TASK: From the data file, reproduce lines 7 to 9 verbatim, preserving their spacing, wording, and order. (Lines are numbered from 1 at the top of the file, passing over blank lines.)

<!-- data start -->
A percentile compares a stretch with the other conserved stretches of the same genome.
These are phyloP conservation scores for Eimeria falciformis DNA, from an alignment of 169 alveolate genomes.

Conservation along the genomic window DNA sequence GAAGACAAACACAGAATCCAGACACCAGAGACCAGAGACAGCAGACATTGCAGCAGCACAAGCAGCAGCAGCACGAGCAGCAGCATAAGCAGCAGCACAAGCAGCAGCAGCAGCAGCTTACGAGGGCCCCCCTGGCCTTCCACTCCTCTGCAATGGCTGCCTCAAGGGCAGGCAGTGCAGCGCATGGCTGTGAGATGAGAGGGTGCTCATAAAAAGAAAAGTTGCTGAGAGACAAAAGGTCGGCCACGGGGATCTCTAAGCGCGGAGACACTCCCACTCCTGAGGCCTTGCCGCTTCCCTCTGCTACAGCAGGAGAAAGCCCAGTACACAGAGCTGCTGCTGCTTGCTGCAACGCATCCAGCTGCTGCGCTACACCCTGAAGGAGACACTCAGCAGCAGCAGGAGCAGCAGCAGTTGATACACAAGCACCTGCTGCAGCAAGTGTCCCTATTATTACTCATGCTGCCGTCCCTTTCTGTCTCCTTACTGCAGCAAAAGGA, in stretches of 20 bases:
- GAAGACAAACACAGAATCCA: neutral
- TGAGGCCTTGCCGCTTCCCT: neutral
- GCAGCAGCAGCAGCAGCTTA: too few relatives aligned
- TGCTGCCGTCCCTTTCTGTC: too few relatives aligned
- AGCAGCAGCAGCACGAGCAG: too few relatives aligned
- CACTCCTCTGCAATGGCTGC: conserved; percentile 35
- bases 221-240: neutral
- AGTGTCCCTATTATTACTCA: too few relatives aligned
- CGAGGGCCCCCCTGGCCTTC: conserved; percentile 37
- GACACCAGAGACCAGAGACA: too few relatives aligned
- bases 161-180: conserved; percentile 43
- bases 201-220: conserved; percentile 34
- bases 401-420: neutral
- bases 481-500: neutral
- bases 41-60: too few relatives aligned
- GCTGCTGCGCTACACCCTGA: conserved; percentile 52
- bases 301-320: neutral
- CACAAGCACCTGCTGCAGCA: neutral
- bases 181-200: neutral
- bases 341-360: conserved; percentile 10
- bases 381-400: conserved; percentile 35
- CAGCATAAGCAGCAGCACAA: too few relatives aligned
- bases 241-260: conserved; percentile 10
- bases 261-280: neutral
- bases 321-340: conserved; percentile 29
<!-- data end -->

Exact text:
- TGCTGCCGTCCCTTTCTGTC: too few relatives aligned
- AGCAGCAGCAGCACGAGCAG: too few relatives aligned
- CACTCCTCTGCAATGGCTGC: conserved; percentile 35